C) Are probably sufficiently advanced that they won't be quick to judge us based on information they don't fully understand.

D) Are terrified they'd hear something at all.

E) Are either so far away or if they were close they're long dead.

Share this post


Link to post

To answer the OP, it might have been a bad idea.  But like the Neanderthals, these few bits of communication may be all that is left of us in the distant future.

However, there is little reason to be concerned as the the likelihood that anything will ever "hear" it is almost absurdly small.
Back in the 80s, the general consensus was that there are so many possible habitable planets, even in the Milky Way galaxy, that life on other planets was not just probable but possibly thousands existed.  From what we can actually see, using the electromagnetic spectrum, of the Milky Way, is about 100 billion stars.  Extrapolate that to the obscured rest of the galaxy and the somewhat-closely estimated mass of the entire galaxy, and it is somewhere between 350-450 billion stars.  Knowing the coalescence method of star/planet formation in an 'ordinary' nebula region, the likelihood of solid planets being formed is high.  But even if there were a trillion planets in the Milky Way, there are dozens of other factors which have to also occur for life to form. 
Personally, I'm not convinced that life can be created out of other elements like methane and silicon.  Carbon's structure of protons allows for its unique ability to bond chemically into a varied set of molecules.  Water is also unique that is bondability and solubility allows for a large number of varied chemical molecules.  If it weren't for the carbon-structured protein strings and H2O's flexibility, biological cells would never exist.  With that said, you need a planet that has constant liquid water.
The Earth has so many fortunate events and components for life to persist into intelligent life.  The sun is a second or third generation star -- needed for the heavier elements to allow life to occur.  We had a second planet crash into us, it briefly combined and the debris of the crash became the moon.  The Earth got an oversized nickel-iron core and more radiation heat out of the collision.  Which, in turn, gave us a very strong magnetosphere to keep most harmful high-energy, high-frequency waves and particles out as well as plate techtonics. The moon also steadies us into a fixed, less-wobbly orbit which keeps the weather and temperature on our planet very even.  Most star systems are binary(two stars together).  We have the massive Jupiter, which didn't have enough mass to become a star. Jupiter keeps many of the smaller objects from making their way into the inner solar system.
There is also the symbiotic relationship between the Earth and life on Earth.  The original single-celled organisms, the CO2-eaters, Pangeaea splitting, India moving into Asia, the Panama isthmus closing or opening, life enriching the atmosphere, etc...  We're in the middle of the probably the calmest weather period in Earth's history -- this is why us weak, soft Homo Sapiens even exist.  (As an aside, if you don't believe Global Warming isn't an alarming problem, you don't know what you are talking about)  Trying to keep this brief.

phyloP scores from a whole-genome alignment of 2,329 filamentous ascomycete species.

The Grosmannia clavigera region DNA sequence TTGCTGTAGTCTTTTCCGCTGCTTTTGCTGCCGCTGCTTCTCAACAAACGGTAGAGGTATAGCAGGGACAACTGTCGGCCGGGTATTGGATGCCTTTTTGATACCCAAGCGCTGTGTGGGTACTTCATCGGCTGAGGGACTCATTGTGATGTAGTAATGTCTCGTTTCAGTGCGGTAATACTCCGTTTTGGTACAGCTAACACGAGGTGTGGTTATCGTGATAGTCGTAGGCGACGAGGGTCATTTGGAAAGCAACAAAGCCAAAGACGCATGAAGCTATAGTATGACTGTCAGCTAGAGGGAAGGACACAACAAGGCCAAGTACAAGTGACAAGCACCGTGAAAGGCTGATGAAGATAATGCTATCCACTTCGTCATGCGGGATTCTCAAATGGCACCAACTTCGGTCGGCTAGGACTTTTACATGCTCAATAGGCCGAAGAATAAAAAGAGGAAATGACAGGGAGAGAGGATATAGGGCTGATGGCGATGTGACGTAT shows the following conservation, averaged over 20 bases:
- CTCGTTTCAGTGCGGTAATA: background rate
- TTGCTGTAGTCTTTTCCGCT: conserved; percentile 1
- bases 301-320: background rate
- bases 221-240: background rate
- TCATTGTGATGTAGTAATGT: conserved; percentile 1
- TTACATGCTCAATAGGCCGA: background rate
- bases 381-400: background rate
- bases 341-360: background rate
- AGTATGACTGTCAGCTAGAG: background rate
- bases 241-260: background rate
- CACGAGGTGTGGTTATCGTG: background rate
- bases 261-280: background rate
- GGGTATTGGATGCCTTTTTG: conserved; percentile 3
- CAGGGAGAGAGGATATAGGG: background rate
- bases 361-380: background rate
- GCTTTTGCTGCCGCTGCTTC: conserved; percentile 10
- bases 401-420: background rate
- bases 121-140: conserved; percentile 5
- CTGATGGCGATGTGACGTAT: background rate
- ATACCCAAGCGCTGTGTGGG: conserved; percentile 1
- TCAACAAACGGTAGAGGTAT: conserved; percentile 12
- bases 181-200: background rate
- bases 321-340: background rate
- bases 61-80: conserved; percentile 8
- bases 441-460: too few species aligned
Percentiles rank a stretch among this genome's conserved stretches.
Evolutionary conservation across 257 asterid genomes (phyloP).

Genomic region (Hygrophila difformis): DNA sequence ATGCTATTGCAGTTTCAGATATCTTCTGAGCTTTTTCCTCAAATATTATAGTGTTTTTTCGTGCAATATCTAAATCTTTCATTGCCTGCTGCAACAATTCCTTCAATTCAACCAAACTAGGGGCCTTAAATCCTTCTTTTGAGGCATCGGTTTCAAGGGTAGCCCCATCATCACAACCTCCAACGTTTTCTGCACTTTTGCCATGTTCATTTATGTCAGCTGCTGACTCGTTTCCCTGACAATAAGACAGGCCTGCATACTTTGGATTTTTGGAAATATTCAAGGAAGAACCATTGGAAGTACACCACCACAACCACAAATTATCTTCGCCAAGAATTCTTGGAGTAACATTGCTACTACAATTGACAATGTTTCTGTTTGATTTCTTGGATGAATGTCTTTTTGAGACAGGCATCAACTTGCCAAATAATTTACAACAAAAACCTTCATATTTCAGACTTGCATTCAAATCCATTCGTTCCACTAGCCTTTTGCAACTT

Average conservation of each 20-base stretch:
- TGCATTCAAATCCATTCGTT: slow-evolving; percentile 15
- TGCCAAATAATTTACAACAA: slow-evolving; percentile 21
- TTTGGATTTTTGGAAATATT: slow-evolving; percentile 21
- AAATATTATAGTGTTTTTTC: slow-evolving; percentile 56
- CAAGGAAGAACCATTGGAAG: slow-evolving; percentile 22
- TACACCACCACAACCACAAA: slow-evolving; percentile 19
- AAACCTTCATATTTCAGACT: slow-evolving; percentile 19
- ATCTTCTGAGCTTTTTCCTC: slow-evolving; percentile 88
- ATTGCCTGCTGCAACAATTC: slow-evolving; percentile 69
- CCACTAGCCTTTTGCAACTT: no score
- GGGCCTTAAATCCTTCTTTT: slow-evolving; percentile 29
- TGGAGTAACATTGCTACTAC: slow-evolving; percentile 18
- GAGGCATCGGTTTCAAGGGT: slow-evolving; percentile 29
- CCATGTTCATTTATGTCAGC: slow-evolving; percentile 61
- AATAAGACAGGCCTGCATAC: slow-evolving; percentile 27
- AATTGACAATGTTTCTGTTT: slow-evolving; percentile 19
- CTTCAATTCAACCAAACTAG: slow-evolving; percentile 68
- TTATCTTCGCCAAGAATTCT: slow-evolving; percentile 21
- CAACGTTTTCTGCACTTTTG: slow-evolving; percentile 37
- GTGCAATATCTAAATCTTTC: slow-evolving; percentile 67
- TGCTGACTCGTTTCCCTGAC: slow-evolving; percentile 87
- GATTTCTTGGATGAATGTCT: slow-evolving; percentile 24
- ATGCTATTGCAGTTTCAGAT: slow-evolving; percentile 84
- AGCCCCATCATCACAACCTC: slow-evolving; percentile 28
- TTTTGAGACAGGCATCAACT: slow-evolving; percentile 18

While this argument doesn't reduce the possibility to zero(certainly not zero, we are here), it does reduce the statistical possibility considerably.
Additionally, as other's mentioned, space is extremely vast.  Our signal won't reach the center of our galaxy for 40,000 years.  So, an answer wouldn't be coming soon.
Lastly, there is circumstantial evidence that life on Earth didn't originate here.  Scientists can recreate monomers(single molecules) of amino acids in the laboratory from the basic constituent elements(and heat and electricity).  However, they have no way of polymerizing them into the polymer protiens like DNA.  It is a real chicken-and-the-egg problem - Without RNA and DNA, there is no instruction set to put them together. The proteins have to exist first to create themselves.  Amino acids are alive as much as ethylene is.  And we have no idea how LIFE makes that leap from monomer to complex polymer.  There is no known evidence of this on Earth... no intermediary step of 20 monomers bonded together or strings of monomers mixing and combining to randomly create life.  Therefore, it is more likely an asteroid or other astronomical body seeded the Earth with life already intact.  More evidence is that all life on this planet originated from one event.
42percenthealth mentioned the multiple universe idea.  Which I think is crap.  By definition, it can never empirically be proven or disproven.  The idea is that, mathematically, string theory contends that there the indeterminacy of Feynman diagrams can exist. That is, the statistical outcome of every outcome for every particle interaction in the entire universe is manifest in some 'parallel world'.  This would mean there is some astronomical(indeed the word astronomical isn't even nearly big enough for this number) number of universes -- something like 10 to the 100600 power or some absurdity.  What I take away from this is that string theory is not restricted by reality -- that is, the math is not bounded.  Crazy things like Time can go in reverse or you can have 9 spacial dimensions or more than one time dimension.  (There actually is a reason or two to believe there may actually be more than 3 spacial dimensions though IMVHO).  

1 person likes this

Share this post


Link to post

If aliens ever come here, hopefully if they are hostile we can destroy them with our oxygen or water. Imagine fighting against aliens with water guns.

Edited by Nevander

Share this post


Link to post

Create an account or sign in to comment

You need to be a member in order to leave a comment

Create an account

Sign up for a new account in our community. It's easy!


Register a new account

Sign in

Already have an account? Sign in here.


Sign In Now